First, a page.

When I first found the text to the poem (even before I first posted on this page, since I was looking for any games by Borges) I thought the reference was oddly placed and I wasn't sure if it was the poet's words or some annotation. That's the reason I looked for other translations of the poem.. to see if the reference was there too. And it seems that not only does Borges refer to The Rubaiyat, but he tells you he did.

Oct-30-04
Premium Chessgames Member
  tamar: I did not know Borges wrote about chess. Thanks very much <SBC>. Here is the original, for Lawrence, meloncio, and others who contribute to chessgames from Spanish countries.

Ajedrez

I

En su grave rincón, los jugadores
rigen las lentas piezas. El tablero
los demora hasta el alba en su severo
ámbito en que se odian dos colores.

Adentro irradian mágicos rigores
las formas: torre homérica, ligero
caballo, armada reina, rey postrero,
oblicuo alfil y peones agresores.

Cuando los jugadores se hayan ido,
cuando el tiempo los haya consumido,
ciertamente no habrá cesado el rito.

En el Oriente se encendió esta guerra
cuyo anfiteatro es hoy toda la tierra.
Como el otro, este juego es infinito.

II

Tenue rey, sesgo alfil, encarnizada
reina, torre directa y peón ladino
sobre lo negro y blanco del camino
buscan y libran su batalla armada.

No saben que la mano señalada
del jugador gobierna su destino,
no saben que un rigor adamantino
sujeta su albedrío y su jornada.

También el jugador es prisionero
(la sentencia es de Omar) de otro tablero
de negras noches y blancos días.

Dios mueve al jugador, y éste, la pieza.
¿Qué Dios detrás de Dios la trama empieza
de polvo y tiempo y sueño y agonías?

Oct-30-04  SBC: <tamar>

Thanks. i wouldn't have known how to find it in spanish. I'm sure it's even more beautiful.

Oct-31-04
Premium Chessgames Member
  meloncio: <SBC><tamar> Thanks, I didn't know this poem: a splendid couple of sonnets! Borges is one of my favourites writers, though some people said his literature was elitist and dark, I like it.
Oct-31-04
Premium Chessgames Member
  vonKrolock: <tamar> Muito obrigado ("obliged a lot") <SBC> Generously scattered in Borges' tales are Chess references... His acurate descriptions, sometimes ironic erudition, poetical fairy atmosphere - elements that produced some of my ideal youth readings, in Portuguese translations launched by an editing house from Porto Alegre - it was impossible to endure a month of school vacances in a small beach town whithout some of Borges volumes... in those days - (late sixties, early seventies) - i never imagined that in the same building, Caiobá Balneary Park, in which it was almost impossible to find a Chess adversary (and Chess computers not yet appeared!) although a small group of amateurs assembled in Matinhos City, a few miles abroad, in Edwin Poch's house (a German enthusiastic player that had a coffe-house and bakery there) - well, so in our appartments buiding, our National Federation would years later (1994) provide a World Junior Championship whith Sophie Polgar, Leitão, Waitzkin etc - In the early seventies it was beyond imagination!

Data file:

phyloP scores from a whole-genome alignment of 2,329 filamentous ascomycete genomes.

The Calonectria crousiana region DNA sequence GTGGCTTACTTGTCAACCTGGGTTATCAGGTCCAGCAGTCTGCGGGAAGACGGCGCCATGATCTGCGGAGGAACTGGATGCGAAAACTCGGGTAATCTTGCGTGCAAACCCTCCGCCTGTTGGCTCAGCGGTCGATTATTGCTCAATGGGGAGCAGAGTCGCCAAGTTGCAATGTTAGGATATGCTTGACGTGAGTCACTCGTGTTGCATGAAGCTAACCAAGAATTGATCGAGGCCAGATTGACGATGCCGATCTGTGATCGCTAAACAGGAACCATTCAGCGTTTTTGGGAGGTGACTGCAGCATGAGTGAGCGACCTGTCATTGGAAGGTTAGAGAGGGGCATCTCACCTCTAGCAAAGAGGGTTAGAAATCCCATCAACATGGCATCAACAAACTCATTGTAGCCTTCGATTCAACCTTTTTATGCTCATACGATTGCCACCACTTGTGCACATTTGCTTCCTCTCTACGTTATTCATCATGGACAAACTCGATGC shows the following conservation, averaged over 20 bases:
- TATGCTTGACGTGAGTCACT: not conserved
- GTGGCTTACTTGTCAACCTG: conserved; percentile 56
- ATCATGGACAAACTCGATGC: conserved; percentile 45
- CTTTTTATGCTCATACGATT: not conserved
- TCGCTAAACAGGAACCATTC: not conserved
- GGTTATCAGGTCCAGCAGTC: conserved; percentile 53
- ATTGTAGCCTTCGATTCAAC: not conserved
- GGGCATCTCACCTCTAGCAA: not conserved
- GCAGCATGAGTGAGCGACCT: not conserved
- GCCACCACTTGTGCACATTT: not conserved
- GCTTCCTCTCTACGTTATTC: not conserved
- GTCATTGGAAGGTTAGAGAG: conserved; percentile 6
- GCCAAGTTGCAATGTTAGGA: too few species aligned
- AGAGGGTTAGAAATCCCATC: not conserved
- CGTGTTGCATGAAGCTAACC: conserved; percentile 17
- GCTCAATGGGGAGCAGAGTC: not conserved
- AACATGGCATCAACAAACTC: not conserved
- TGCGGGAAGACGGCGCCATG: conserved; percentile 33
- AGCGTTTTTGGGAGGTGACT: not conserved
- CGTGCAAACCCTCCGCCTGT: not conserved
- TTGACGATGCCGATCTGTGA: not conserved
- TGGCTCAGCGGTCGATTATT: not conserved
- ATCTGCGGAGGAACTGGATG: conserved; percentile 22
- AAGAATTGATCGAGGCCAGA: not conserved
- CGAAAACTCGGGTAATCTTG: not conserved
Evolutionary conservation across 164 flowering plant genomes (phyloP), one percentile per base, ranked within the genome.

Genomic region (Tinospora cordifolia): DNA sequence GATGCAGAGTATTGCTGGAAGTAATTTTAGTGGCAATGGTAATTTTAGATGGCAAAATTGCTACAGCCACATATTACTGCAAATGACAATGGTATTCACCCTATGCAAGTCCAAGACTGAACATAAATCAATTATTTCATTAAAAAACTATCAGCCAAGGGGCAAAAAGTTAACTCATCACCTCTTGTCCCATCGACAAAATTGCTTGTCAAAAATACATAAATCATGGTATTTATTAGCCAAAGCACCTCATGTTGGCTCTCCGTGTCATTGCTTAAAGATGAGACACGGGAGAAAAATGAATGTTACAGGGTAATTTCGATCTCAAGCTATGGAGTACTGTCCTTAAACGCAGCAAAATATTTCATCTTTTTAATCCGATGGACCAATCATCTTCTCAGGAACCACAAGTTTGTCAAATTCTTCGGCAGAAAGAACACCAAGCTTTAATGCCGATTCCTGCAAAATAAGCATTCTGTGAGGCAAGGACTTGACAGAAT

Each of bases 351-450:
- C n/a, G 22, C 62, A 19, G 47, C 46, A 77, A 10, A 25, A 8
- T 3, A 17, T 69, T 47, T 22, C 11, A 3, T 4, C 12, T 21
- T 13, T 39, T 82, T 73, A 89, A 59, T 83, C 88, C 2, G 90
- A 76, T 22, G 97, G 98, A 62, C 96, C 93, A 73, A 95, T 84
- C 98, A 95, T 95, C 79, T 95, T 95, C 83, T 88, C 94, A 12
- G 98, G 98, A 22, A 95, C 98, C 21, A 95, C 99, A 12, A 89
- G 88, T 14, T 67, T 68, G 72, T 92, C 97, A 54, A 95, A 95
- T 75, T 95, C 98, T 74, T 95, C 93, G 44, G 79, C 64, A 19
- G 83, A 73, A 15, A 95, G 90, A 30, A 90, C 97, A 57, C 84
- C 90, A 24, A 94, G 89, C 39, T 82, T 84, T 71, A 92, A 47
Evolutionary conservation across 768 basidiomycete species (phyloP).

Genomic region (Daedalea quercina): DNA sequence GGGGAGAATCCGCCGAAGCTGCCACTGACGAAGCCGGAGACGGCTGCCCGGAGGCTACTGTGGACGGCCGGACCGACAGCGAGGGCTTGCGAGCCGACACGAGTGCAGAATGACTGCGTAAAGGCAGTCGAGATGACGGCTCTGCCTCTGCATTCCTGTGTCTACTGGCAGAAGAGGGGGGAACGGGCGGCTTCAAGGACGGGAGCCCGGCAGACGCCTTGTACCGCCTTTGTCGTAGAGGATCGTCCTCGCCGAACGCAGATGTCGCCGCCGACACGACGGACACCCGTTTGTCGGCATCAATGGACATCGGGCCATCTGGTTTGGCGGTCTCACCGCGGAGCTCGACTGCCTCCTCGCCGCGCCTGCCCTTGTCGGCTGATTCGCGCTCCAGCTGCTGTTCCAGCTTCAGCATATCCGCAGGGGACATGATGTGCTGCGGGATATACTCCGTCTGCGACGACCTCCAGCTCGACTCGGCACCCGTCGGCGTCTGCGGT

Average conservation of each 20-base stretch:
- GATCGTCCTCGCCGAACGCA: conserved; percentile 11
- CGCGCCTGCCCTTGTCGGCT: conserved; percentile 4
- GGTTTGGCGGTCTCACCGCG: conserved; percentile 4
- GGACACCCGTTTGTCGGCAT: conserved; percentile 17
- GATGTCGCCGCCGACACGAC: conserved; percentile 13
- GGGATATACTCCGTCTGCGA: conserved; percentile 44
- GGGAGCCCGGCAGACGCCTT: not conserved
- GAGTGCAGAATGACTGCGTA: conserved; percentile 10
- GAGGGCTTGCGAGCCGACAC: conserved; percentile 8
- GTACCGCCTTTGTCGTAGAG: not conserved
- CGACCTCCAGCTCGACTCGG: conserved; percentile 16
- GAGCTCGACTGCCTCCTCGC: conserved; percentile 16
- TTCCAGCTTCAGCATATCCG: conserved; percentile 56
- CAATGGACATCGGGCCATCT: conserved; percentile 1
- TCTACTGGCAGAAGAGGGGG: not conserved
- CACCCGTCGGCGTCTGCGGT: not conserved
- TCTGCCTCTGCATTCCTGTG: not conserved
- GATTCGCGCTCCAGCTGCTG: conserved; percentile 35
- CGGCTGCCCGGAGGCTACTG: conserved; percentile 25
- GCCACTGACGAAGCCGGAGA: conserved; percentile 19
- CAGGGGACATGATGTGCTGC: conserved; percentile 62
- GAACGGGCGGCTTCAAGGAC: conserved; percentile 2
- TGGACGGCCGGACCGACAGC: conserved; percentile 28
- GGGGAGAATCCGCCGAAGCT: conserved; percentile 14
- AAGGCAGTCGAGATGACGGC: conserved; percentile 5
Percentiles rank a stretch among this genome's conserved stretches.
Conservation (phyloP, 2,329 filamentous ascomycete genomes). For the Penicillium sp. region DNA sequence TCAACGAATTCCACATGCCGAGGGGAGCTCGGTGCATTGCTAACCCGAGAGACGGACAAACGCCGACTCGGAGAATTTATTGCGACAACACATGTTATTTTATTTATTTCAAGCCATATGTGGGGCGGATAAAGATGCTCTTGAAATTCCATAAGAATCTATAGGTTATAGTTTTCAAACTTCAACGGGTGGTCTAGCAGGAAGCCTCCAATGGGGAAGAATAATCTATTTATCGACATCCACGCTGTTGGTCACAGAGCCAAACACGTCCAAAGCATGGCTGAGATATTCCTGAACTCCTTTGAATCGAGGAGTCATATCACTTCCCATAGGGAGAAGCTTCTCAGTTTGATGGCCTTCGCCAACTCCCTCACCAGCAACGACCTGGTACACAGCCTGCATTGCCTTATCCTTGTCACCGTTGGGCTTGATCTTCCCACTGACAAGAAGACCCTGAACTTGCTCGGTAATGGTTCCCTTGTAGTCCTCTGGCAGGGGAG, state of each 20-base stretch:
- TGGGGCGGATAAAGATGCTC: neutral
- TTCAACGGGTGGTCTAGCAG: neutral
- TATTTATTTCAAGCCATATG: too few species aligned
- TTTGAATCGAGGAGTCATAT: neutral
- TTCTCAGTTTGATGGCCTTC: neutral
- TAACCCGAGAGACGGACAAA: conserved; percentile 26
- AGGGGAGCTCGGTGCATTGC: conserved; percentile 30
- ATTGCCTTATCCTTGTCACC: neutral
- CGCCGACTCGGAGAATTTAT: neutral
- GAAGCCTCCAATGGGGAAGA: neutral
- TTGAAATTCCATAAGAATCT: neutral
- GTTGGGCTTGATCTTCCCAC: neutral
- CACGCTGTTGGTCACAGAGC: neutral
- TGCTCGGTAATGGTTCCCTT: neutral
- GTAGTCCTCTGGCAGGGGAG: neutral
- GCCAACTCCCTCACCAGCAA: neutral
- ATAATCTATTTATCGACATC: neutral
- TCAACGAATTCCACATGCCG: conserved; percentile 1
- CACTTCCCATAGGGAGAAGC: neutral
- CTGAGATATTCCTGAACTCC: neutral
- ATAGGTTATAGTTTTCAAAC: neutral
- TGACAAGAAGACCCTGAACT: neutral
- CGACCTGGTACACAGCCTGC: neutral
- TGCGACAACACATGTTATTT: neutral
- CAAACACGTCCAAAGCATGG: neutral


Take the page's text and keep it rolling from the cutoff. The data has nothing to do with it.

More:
Nov-05-04
Premium Chessgames Member
  BishopBerkeley: Borges Famous Taxonomy

Sometimes it's hard to know the best way to classify things. But Jorge Luis Borges' fictional attempt to classify animals has drawn far more attention than I think the author would have expected!

Without further ado....

(From http://www.multicians.org/thvv/borg... )

In "The Analytical Language of John Wilkins," Borges describes 'a certain Chinese Encyclopedia,' the Celestial Emporium of Benevolent Knowledge, in which it is written that animals are divided into:

1. those that belong to the Emperor,
2. embalmed ones,
3. those that are trained,
4. suckling pigs,
5. mermaids,
6. fabulous ones,
7. stray dogs,
8. those included in the present classification,
9. those that tremble as if they were mad,
10. innumerable ones,
11. those drawn with a very fine camelhair brush,
12. others,
13. those that have just broken a flower vase,
14. those that from a long way off look like flies.

This classification has been used by many writers. It "shattered all the familiar landmarks of his thought" for Michel Foucault. Anthropologists and ethnographers, German teachers, postmodern feminists, Australian museum curators, and artists quote it. The list of people influenced by the list has the same heterogeneous character as the list itself.

[end quote]

What a wonderfully strange way to divide things up! No wonder many people have seen it as a kind of Zen ko-an! The above is, of course, in translation (as I understand it). It would be interesting to track down the original!

(: ♗B :)

Nov-05-04
Premium Chessgames Member
  BishopBerkeley: More on taxomony...

Of course, many of you will have learned the taxonomic mnemonic:

"Kings play Chess on fine-grained sand."

This sentence helps you remember the taxonomic hierarchy: kingdom, phylum, class, order, family, genus, species.

(: ♗B :)

Nov-05-04
Premium Chessgames Member
  meloncio: <BishopBerkeley> I see you like him, so I strongly recommend the Borges's "Bestiario"; also called "Manual de Zoología Fantástica (Handbook of Fantastic Zoology)", also called "El Libro de los Seres Imaginarios (The Book of the Imaginary Beings)". But I must tell you that his erudition and command of language is so astonishing and dazzling that is a bit difficult book to read for me, even in Spanish!

Some notes (spanish) on http://www.babab.com/no04/jorge_bor...

Nov-05-04
Premium Chessgames Member
  BishopBerkeley: Thank you, <meloncio>! Even in translation, I have found Borges to be something of an intellectual roller-coaster ride: I can just imagine what he's like in the original! Perhaps I will check out these works.

Thanks again!

(: ♗B :)

Nov-05-04  admiralnemo: Thank you all for the poetry. Wonderful stuff.
Jan-24-05  Republic of Texas: "Jorge Luis Borges (1899-1986) y el ajedrez" http://www.ajedrezencolombia.com/bo... http://www.findagrave.com/cgi-bin/f...
Dec-04-15
Premium Chessgames Member
  Domdaniel: 'The Total Library: Non-fiction 1922-1986' by JL Borges is one of my favourite books of any kind.